Now while I know that English cuisine is often thought of as the laughing stock of European cuisine (I'll never forget my first Guinness shake--thank you, but never again!!) but Jamie Oliver's recent books have been a great source of decent meals for decent people, as I think he might agree. In fact, he's scored a few Mama Mia's in our household, which is indeed a great honor.   

While I didn't splurge for lobster tailsfor his Sicilian Lobster Broth recipe, we did have a number of gargantuan shrimp re-gifted to us from our New Year's Day adventures in the kitchen. Perfecto! But while things have gone brilliantly following the step by step methods of past Oliver recipes, this most recent collection seems to need tweeking, tempermental results veering far from the photographed promise land of Italy's bounty at the table. Jamie, maybe you're laying the foundation for your retirement ("one day I hope to live there") Tuscan cooking school rather than showing us the layman's way? 

Most importantly, what this new addition to my cookbook collection has done is to think like a chef--I know Italian food as I made sure every best friend & boyfriend I had in Schenectady, NY had roots from the boot of Sicily or blue-eyed northern clans. And if a recipe makes me work a little harder to achieve perfection, then so be it, but tonight I got a Mama Mia! I'm still in the after-glow with leftovers for tomorrow, so please allow me to share tonight's winning kiss-on-the-cheek recipe:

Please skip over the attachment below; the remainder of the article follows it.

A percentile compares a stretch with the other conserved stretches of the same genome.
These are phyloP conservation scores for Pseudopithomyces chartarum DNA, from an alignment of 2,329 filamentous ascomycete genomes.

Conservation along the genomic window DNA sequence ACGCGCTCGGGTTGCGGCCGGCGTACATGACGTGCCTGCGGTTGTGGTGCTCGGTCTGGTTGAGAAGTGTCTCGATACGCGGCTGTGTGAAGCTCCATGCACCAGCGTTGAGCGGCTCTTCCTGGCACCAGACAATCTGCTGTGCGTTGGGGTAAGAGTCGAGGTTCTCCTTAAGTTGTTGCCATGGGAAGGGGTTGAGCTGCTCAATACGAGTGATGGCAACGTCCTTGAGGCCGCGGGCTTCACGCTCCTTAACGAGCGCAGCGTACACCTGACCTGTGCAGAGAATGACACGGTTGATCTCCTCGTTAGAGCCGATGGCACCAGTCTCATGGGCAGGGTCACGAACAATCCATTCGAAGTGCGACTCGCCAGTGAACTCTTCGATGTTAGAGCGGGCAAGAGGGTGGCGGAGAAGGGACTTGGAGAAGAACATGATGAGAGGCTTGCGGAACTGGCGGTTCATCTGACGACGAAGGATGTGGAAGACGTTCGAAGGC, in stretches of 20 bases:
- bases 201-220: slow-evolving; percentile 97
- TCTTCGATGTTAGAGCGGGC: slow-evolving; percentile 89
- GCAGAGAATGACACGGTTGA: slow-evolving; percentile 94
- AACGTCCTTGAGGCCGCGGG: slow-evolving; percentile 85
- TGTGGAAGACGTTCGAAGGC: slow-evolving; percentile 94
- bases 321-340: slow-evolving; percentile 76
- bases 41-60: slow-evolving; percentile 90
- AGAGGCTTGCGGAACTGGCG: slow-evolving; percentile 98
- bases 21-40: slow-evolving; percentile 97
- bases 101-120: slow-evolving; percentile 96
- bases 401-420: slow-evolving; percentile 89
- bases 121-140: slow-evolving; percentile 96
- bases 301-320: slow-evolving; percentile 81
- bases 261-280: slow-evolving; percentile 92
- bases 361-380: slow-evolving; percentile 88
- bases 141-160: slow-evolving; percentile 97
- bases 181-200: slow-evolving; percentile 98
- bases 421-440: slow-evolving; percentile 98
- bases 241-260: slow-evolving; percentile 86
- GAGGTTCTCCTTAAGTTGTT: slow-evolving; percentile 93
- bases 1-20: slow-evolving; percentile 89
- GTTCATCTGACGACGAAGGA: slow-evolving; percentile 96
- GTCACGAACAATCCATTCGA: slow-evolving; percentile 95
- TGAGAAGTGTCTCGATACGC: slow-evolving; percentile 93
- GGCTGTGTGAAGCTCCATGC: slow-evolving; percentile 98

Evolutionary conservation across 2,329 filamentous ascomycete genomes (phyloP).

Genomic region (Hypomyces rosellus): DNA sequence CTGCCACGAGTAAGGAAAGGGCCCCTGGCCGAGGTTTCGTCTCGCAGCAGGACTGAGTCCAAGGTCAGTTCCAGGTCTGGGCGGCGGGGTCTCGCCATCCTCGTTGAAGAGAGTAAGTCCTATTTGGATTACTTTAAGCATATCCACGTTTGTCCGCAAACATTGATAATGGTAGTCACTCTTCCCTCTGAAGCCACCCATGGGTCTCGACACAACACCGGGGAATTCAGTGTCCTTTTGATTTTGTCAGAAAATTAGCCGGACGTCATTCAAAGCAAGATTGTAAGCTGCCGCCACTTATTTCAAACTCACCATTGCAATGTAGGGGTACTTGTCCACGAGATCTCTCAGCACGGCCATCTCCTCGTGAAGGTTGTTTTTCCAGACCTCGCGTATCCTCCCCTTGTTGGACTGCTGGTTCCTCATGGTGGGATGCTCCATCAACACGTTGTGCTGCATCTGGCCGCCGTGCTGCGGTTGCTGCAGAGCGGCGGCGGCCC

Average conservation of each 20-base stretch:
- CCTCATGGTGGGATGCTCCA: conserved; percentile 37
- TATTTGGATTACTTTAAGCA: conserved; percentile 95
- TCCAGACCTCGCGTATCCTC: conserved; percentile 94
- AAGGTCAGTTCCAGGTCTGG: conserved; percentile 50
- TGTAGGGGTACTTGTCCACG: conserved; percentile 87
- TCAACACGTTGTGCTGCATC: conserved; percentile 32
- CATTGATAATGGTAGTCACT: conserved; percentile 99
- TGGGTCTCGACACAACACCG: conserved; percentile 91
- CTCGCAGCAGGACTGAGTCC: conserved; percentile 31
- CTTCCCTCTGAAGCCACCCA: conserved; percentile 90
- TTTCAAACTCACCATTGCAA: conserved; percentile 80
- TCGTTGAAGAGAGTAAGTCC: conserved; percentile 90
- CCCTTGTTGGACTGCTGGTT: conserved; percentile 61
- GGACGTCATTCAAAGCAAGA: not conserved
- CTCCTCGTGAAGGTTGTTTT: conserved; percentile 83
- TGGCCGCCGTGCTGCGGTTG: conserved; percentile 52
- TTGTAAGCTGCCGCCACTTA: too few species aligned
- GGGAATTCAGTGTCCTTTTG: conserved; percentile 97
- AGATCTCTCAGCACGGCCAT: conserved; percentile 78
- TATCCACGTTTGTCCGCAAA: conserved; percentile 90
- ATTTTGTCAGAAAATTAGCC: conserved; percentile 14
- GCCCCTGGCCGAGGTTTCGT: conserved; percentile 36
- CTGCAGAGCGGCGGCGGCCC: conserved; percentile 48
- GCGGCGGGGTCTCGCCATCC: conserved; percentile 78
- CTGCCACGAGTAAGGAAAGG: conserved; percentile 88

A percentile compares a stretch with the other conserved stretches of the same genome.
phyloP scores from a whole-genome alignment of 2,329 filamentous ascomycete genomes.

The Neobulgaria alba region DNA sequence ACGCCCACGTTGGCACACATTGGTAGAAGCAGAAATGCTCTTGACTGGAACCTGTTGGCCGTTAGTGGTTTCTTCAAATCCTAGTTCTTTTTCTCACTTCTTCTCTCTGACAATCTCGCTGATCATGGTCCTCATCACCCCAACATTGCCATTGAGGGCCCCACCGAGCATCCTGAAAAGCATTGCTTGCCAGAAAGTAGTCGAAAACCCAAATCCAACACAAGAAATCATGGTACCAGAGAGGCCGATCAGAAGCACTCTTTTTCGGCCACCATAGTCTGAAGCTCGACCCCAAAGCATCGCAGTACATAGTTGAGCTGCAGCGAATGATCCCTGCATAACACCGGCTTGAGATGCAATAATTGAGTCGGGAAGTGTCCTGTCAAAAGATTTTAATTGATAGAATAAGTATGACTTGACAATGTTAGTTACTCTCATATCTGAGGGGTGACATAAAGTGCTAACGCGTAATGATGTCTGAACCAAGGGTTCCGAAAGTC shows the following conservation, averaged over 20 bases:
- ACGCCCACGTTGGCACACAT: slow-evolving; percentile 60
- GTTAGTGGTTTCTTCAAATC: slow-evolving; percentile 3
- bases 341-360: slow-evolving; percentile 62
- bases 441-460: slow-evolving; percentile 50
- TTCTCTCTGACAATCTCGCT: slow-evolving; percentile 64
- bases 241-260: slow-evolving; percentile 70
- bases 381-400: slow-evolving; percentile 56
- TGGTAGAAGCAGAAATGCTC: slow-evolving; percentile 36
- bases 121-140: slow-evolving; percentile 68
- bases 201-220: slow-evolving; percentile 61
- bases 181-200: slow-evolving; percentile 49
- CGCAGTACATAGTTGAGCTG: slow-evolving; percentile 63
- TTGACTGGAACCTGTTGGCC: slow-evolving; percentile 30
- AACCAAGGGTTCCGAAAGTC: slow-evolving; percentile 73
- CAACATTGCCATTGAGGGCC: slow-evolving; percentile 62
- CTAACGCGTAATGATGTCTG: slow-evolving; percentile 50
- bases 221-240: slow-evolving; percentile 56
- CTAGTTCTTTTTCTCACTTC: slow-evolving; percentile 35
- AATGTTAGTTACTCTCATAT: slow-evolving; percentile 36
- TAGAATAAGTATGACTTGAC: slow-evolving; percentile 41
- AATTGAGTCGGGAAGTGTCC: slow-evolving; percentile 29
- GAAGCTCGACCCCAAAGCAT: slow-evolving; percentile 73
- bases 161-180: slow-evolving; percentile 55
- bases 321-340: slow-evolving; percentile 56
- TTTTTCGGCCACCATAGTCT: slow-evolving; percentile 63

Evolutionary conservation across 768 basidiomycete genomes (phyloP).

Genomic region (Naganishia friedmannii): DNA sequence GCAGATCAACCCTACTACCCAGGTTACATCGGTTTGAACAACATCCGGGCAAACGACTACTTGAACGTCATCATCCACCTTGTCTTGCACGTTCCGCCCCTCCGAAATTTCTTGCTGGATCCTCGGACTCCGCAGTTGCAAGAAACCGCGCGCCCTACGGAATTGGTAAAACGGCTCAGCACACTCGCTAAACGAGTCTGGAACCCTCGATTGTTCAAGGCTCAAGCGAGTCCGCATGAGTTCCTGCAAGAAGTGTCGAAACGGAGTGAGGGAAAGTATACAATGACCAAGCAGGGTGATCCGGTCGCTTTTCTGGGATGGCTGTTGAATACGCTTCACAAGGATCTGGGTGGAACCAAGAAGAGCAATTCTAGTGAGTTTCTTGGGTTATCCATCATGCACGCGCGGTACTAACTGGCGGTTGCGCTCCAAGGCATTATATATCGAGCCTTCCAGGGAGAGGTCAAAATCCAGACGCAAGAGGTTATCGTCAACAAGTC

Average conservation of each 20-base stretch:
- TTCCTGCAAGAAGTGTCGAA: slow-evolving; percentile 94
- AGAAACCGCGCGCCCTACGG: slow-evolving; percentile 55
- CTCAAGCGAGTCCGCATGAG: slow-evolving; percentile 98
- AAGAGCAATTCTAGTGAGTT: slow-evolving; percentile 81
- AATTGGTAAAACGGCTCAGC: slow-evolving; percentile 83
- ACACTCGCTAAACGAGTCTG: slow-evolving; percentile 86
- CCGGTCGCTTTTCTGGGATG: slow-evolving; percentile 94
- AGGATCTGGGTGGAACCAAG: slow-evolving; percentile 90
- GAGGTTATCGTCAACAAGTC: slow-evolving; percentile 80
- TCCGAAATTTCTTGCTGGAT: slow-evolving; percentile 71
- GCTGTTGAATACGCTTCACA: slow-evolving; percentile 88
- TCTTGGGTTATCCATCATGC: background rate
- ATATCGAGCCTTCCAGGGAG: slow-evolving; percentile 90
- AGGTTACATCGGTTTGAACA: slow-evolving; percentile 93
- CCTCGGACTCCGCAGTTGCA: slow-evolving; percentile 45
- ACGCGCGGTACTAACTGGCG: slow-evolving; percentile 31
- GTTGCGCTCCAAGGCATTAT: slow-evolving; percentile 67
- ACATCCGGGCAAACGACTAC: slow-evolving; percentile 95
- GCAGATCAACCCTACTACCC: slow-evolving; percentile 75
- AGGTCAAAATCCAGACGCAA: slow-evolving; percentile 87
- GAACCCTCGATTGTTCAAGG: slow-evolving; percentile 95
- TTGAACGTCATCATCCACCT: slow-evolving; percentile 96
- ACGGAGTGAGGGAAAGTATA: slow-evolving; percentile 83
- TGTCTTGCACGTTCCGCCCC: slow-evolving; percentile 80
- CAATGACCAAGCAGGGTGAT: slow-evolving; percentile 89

Spaghetti con Calamari adapted from Jamie's Italy by Jamie Oliver

Img_3209_1 olive oil

  • one bulb of fennel, finely chopped & herby tops reserved
  • 2 cloves of garlic, peeled & finely sliced
  • 2 tsp fennel seeds, crushed (or fennel pollen, which I used)          
  • 1 large glass of crisp Italian white wine but an inexpensive Spanish Albarino works great!
  • 4 baby squid, cleaned & cut into rings left whole Granted they didn't have tentacles at the market I went to but 4 baby squid for a pound of pasta??  My fishmonger laughed & said, "Well baby squid might be a lot bigger in Italy!" He suggested 3/4 of a pound & that was perfect.